What Bono gets right about Christmas

In an interview Bono, the lead singer of U2, was once asked about his religious beliefs.

He replied, “I think that there is a love and a logic that lies behind the universe. So I believe in God. I also see, as an artist, the poetic appropriateness of that unspeakable power manifesting itself as a baby born in straw poverty. And that’s why I’m a Christian.”

I think Bono gets to the heart of the Christmas story in that quote. Extraordinarily, the awesome majesty of the creator of the universe is expressed in the vulnerability of a baby.

I love the way it is expressed in the Christmas song ‘Joy Has Dawned Upon The World’:

“Hands that set each star in place, shaped the earth in darkness, Cling now to a mother’s breast, vulnerable and helpless.”

This is the paradox of the God we worship, not just at Christmas but all year round.

God could have simply overpowered us to believe in him through a magnificent display of power, but he chose instead to enter our world without fanfare and in poverty. He draws us to himself by quiet and humble means. He calls us to seek and find, to trust and follow him.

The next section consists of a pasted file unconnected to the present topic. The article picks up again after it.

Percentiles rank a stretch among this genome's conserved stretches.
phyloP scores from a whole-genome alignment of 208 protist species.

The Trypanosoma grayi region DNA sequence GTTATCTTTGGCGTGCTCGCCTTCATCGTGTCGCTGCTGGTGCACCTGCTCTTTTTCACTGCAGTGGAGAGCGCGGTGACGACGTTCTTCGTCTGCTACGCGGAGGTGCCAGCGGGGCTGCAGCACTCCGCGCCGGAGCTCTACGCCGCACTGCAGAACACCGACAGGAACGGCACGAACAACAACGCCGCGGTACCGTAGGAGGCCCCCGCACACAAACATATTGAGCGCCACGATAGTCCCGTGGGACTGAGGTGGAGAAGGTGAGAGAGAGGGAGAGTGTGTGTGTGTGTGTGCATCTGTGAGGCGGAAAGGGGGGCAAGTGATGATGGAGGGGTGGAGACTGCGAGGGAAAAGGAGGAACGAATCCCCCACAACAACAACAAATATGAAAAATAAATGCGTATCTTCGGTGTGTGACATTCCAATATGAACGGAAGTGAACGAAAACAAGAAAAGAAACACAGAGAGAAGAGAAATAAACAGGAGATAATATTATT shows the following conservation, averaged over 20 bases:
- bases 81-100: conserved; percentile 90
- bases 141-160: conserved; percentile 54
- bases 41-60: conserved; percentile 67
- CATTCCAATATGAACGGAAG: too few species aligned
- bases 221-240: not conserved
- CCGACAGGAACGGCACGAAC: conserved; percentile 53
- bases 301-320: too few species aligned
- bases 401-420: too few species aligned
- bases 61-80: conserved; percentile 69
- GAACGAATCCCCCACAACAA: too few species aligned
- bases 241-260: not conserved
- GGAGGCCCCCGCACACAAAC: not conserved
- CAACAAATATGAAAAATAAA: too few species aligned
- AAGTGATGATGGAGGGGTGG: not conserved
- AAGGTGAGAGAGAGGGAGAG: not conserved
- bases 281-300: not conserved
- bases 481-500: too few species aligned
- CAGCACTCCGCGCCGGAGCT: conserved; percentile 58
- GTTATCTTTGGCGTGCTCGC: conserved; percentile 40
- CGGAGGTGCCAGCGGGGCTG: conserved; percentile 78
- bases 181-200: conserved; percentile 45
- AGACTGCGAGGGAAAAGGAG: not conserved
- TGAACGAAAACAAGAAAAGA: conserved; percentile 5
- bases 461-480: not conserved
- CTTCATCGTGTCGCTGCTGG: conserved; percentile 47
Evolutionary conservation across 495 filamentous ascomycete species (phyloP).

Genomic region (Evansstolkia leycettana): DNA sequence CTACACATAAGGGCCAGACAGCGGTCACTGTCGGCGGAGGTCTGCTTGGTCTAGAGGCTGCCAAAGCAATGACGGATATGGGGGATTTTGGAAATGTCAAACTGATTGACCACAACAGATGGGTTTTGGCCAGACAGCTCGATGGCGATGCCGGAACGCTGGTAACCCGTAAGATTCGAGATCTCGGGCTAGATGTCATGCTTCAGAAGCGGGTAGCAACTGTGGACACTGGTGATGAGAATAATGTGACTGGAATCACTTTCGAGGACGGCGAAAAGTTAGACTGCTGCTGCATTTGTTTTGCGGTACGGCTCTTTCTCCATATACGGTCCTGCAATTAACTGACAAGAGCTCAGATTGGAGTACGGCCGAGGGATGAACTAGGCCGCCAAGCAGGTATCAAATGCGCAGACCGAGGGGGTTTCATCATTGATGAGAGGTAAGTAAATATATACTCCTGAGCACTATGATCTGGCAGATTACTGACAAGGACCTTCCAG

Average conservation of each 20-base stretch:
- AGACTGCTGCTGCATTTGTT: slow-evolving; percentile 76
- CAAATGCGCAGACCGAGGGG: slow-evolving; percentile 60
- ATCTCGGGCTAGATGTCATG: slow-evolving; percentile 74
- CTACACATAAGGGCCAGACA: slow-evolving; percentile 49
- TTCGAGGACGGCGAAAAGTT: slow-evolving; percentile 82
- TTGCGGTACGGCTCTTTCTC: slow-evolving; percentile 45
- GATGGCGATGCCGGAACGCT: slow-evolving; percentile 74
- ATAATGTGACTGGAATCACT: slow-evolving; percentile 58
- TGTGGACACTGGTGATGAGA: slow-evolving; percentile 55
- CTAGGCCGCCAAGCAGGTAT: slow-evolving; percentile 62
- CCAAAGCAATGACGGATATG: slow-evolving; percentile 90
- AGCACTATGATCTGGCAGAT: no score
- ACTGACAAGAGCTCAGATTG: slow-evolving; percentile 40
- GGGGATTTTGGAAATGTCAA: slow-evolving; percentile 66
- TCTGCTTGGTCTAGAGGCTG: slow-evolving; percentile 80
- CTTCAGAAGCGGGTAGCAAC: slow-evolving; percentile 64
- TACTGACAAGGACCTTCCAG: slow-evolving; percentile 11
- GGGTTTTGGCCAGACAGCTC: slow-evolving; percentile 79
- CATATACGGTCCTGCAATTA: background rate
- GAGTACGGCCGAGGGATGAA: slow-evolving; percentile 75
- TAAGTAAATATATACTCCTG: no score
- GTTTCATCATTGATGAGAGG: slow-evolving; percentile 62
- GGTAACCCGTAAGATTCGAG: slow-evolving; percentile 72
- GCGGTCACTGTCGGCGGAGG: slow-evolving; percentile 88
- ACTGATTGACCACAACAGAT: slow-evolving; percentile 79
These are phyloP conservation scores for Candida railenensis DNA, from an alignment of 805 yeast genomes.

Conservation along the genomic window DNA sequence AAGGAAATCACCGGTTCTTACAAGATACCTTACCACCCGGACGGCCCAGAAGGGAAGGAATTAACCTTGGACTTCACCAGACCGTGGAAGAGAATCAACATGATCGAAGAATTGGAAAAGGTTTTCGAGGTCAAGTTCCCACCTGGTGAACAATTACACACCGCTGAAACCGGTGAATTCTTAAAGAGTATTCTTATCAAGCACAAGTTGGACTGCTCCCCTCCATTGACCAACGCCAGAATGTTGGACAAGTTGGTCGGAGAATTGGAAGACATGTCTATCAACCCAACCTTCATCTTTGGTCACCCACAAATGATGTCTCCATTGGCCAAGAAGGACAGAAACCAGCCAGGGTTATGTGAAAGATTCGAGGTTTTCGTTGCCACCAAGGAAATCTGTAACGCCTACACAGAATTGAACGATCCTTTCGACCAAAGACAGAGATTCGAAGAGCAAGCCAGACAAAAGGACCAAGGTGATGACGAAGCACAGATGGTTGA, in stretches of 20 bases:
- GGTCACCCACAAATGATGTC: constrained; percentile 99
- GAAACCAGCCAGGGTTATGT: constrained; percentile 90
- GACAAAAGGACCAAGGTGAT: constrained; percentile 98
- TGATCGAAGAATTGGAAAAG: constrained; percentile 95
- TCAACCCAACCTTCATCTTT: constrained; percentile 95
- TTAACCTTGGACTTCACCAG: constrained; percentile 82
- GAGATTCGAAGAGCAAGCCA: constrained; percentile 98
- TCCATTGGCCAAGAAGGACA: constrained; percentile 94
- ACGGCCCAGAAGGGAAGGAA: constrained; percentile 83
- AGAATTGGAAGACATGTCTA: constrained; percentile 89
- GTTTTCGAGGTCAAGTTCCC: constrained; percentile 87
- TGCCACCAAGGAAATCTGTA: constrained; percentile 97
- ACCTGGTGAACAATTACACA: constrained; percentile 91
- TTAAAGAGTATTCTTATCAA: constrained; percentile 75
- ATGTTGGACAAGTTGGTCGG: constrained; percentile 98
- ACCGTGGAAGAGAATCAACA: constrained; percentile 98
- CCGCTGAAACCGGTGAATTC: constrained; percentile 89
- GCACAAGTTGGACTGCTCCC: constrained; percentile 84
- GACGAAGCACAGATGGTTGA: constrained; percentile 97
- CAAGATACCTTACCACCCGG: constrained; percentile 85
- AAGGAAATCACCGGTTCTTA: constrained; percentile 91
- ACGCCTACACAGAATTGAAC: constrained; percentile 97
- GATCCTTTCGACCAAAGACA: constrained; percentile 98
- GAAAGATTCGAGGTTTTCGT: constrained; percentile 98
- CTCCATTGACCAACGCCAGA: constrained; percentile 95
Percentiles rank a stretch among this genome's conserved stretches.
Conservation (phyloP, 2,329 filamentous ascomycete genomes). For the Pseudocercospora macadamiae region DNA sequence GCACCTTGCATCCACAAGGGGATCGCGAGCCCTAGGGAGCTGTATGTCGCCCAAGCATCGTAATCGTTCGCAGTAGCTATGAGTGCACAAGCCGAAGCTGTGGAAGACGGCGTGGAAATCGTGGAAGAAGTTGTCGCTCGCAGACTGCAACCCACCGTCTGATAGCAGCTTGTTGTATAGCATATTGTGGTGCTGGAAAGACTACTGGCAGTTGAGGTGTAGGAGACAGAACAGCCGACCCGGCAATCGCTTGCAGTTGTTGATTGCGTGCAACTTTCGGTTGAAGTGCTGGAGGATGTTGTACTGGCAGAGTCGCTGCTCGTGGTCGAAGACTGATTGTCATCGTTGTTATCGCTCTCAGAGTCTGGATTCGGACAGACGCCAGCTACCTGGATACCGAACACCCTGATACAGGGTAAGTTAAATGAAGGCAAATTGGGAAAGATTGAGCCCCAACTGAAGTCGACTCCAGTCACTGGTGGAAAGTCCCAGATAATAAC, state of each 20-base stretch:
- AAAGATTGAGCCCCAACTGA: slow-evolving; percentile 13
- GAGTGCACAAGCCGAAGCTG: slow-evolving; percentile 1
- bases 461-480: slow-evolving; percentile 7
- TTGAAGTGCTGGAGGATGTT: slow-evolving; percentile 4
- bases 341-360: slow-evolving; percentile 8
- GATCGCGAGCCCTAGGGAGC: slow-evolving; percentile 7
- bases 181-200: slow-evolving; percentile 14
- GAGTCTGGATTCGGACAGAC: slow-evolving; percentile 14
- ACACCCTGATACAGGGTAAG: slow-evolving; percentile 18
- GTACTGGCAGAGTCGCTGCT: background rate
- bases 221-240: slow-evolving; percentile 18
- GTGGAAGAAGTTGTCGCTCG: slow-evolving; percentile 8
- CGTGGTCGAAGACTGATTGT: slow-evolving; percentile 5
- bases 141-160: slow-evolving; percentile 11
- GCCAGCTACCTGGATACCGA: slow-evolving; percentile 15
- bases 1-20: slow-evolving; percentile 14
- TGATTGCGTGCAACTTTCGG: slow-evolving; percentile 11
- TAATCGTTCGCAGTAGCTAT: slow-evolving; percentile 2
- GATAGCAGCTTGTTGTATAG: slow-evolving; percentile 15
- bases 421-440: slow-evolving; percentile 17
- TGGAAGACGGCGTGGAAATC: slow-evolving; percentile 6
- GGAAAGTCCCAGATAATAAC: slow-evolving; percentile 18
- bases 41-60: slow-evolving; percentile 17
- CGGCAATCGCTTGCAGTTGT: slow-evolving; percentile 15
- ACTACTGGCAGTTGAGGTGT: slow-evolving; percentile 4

From its inception, Christianity has been a movement that has flourished when its follows the incarnational example set by God. When Christians come alongside the last, the least and the lost and serve them in sacrificial ways, it looks beautiful. But whenever Christianity has wedded itself to political and military power, it has ended up looking very ugly.

As we prepare for a Brexit-focussed General Election this Advent, the church (that’s you and me) need to act like the God who chose to be made known in the vulnerability and humility of Jesus.

Politics and power don’t ultimately bring transformation. Yes, we must steward those two forces responsibly and they can be tools for good as we play our part in the political process. But we’ve experienced time and again that politics can also be tools for personal ambition and division. Politics won’t fix our problems until the hearts of people are mended. 

I believe we as the church stand in a unique place with a holy calling. To bring healing and transformation to a society that is divided and broken. We can all do what we can from our ‘frontlines’ and together in prayer, love and the power of the Spirit we can be the hands and feet of the Jesus who came to meet us where we are.